Kim Il Sung has the following vision for a post-unification nation.
With regard to the post-unification state organization, North Korea has consistently advocated the establishment of a federal state. The initiative was first launched by Pyongyang in 1960, and was progressively approved at the Sixth Labor Party Congress in 1980, according to Kim Il Sung. It proposes the establishment of a federal republic based on mutual recognition of the system, and forms a single government, with the North-South Representative serving as a minister and the mutual recognition of ideology and the North-South government. North and South, which have the same rights and obligations, have their own local autonomy. ”
The Labor Newspaper, 1989, explained the concept and stated that the proposal states, “North and southern countries are not considered as independent states, but as two regions of a single state. Not as an independent government with
The “ Koryo Democratic Republic ” proposed by North Korea as the name of a new nation will be a neutral and non-aligned nation, and the North and South rejected a military alliance with a third country and created a national army that “ integrated ” both countries, It is said to be under the control of the government. (“The Kim Dynasty I See”)
On March 26, 1989, under a vault of the Protestant Bonsu Church in Pyongyang, a storm of applause rang before the Easter worship service. North Korean Christian Alliance leaders and about two hundred followers were applauding to welcome Rev. Moonik-hwan, one of the spiritual leaders of the Korean National Ethnic Democratic Union. Pastor Pyongyang’s entry into Pyongyang was proposed by Kim Il-sung.Beyond this, Kim Il-sung in the beginning of the year taught the Korean ruling and opposition leaders, Rev. Wen, and other representatives of the Korean democratic group about the North-South unification issue. He had been entering Pyongyang to participate in a political co-operation meeting between the two leaders to be discussed.
One of the leaders of the National Assembly of the Church of the United States, Rev. Li Sunnman, a foreign resident overseas, preached at the Bonsu Church’s main festival, and a strong peace came to this land, and love and reconciliation for his brothers achieved ethnic consensus and unity He expressed hope that families separated in the Korean War could be reopened. By the way, in the fall of 1991, Rev. Li became president of the American Church Congress, and it can be said that North Korean and American contact on the church line was established at the highest level.
After nearly two hours of worship, Rev. Weng-Hwan was greeted with enthusiastic applause, and the behavior of southern youth and workers was directed toward unity of the motherland. He reminded him of sacrifices and called on the delegates to devote themselves to the cause of unity.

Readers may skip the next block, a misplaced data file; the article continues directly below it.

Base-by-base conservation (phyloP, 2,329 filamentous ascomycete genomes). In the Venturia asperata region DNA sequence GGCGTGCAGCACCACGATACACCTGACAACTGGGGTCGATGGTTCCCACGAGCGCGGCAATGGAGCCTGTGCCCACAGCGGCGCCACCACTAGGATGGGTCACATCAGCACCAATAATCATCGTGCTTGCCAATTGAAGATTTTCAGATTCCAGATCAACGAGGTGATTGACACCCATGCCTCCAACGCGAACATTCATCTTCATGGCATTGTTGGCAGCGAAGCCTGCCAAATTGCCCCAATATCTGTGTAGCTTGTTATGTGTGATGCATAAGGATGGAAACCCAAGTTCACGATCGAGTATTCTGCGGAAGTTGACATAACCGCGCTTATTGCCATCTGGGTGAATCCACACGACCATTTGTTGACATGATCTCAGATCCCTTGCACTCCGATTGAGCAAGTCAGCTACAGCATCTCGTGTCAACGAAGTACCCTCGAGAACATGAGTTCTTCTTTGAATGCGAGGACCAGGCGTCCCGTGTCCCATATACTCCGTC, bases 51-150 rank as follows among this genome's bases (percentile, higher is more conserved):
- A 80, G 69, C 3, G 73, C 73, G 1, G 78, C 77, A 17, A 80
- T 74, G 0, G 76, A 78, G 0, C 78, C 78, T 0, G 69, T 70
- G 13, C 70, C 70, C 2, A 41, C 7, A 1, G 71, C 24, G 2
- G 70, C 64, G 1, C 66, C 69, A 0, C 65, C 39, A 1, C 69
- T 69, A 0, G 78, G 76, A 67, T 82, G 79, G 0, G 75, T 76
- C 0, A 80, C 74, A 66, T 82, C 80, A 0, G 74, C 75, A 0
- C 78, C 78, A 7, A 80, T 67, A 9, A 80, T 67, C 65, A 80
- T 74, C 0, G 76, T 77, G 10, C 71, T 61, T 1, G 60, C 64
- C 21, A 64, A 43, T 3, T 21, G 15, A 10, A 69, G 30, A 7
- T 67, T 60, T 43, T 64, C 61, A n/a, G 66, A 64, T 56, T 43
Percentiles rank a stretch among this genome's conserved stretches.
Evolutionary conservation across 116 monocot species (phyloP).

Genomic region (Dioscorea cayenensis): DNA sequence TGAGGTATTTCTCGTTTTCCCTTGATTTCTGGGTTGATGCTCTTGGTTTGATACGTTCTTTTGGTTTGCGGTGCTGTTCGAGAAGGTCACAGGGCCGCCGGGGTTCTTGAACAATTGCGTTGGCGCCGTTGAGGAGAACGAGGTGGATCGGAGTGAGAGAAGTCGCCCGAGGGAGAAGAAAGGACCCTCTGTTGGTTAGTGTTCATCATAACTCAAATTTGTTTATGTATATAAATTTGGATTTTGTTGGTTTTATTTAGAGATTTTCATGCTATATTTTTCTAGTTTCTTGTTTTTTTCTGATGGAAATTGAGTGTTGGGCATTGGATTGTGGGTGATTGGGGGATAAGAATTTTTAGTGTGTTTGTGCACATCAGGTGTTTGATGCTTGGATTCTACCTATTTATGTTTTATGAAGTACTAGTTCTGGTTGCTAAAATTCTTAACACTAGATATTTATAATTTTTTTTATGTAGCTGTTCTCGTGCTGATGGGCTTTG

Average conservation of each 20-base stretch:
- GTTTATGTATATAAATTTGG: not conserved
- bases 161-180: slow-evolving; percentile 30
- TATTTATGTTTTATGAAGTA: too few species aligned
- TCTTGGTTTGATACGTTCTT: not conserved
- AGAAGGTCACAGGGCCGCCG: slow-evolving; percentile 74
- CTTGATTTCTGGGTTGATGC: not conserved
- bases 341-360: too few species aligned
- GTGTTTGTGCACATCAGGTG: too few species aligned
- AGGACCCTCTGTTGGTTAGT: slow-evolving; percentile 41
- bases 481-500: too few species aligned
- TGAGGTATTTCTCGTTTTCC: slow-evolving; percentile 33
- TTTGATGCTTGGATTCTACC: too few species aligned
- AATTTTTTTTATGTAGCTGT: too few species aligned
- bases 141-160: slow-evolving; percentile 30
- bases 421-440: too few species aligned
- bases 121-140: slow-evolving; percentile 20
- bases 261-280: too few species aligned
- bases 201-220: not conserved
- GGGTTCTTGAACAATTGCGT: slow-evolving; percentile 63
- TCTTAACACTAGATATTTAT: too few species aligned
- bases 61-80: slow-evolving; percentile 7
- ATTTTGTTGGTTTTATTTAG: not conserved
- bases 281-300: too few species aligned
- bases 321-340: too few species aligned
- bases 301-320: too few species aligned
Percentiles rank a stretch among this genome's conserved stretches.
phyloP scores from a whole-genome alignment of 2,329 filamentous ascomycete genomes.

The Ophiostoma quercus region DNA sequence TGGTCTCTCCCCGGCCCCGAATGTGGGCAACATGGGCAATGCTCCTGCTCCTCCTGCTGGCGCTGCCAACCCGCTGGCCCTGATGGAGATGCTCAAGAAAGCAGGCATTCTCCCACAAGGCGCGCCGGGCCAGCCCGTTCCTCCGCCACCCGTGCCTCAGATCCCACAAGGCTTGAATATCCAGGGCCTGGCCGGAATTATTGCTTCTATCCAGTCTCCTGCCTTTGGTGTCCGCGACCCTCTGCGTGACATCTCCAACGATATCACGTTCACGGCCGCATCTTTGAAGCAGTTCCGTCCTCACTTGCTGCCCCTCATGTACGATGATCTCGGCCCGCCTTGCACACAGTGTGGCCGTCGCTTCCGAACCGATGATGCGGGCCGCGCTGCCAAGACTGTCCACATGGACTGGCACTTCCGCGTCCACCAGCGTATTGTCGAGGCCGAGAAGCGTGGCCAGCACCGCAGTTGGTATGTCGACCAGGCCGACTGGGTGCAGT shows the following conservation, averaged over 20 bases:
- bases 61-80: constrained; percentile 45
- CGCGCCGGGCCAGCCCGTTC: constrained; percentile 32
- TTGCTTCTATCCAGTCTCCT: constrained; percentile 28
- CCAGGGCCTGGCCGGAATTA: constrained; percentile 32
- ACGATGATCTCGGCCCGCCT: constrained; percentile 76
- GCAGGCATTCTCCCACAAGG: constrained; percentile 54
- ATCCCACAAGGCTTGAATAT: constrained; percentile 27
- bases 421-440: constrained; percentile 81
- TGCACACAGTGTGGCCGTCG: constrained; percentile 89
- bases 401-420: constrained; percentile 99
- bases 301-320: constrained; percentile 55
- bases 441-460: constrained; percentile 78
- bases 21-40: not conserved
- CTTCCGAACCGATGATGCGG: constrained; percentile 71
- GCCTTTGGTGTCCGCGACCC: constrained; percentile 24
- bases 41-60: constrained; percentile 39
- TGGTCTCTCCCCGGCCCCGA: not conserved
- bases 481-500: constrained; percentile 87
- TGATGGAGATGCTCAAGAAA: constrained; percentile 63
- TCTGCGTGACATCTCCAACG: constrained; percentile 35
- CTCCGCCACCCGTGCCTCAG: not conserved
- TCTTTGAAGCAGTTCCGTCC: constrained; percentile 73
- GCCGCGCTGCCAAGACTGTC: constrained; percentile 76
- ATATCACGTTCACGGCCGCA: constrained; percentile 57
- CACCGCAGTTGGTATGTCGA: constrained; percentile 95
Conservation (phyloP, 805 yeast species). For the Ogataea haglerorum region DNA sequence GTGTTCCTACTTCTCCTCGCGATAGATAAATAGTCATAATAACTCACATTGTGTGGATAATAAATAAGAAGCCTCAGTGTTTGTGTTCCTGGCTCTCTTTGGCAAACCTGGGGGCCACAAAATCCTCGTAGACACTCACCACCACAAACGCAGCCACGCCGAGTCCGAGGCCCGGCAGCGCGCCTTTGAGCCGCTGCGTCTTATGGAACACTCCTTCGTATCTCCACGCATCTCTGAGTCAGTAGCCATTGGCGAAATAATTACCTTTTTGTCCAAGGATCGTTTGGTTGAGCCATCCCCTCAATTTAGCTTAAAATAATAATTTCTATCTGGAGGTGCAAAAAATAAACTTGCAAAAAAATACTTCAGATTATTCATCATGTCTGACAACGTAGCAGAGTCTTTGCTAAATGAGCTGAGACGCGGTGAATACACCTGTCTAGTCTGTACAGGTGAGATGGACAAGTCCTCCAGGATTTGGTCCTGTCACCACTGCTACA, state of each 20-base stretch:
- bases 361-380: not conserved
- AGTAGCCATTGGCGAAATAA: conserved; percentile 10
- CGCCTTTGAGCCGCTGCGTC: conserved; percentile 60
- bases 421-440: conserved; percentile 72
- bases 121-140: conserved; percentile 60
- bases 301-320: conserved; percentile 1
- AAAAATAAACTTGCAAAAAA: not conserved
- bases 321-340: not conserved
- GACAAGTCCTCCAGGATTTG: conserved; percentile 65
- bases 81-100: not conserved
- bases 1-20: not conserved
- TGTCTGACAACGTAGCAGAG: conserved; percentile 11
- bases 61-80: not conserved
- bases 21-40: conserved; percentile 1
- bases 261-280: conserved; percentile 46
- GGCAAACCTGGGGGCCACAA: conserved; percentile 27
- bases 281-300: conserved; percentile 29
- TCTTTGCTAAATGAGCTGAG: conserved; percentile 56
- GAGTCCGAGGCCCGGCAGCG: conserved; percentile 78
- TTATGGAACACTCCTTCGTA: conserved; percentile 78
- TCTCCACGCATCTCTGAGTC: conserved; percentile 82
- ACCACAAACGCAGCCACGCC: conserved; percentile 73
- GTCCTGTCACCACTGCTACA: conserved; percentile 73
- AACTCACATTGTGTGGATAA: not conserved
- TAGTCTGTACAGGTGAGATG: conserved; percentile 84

In a brief conversation with me, Rev. Wen emphasized that this visit to North Korea was made without permission from the South Korean authorities and was solely driven by his enthusiasm for promoting national reunification.
Rev. Wen Dae-yeon, a pastor in the United States, also preached. In an interview with Rev. Wen, he emphasized that this was the first time since 1945 when the delegation of the clergy of Kyoho in the United States visited North Korea.
“For foreign Christians, Pyongyang was like Jerusalem in the Orient. Pyongyang was the country with the most Christian churches and worshipers, but during the Korean War the church buildings were ruined. Revisits the sacred site and feels like a Pilgrim (who went to the United States on the Mayflower). We want to help us explore the path of national reunification. Some of us head to Seoul via Pyongyang via Manchu-ri, China, home to about 2 million Koreans … ”
This Easter worship was of great interest to both locals and foreign press. For a long time, American delegations had seized the latest Japanese-made video cameras, cameras, and tape recorders in their place instead of the Bible, which underscored the first Easter anomaly since the late forties. I was
On the night of December 25, 1988, a prayer ceremony for the Nativity Festival was held at the Changchun Catholic Cathedral in East Pyongyang on December 25, 1988, under the flash of the light of the shooting and the flash of the photographer. Was the focus of not only followers but also video cameras and cameras from inside and outside press. The unusual sight of a church ceremony with cameras being released was due to the special circumstances that Christmas was resurrected openly in this country for the first time in forty years. After the Korean War, not only the churches, but also the town itself in Pyongyang was almost ruined, and there were no buildings for Christmas ceremonies. (Ibid.)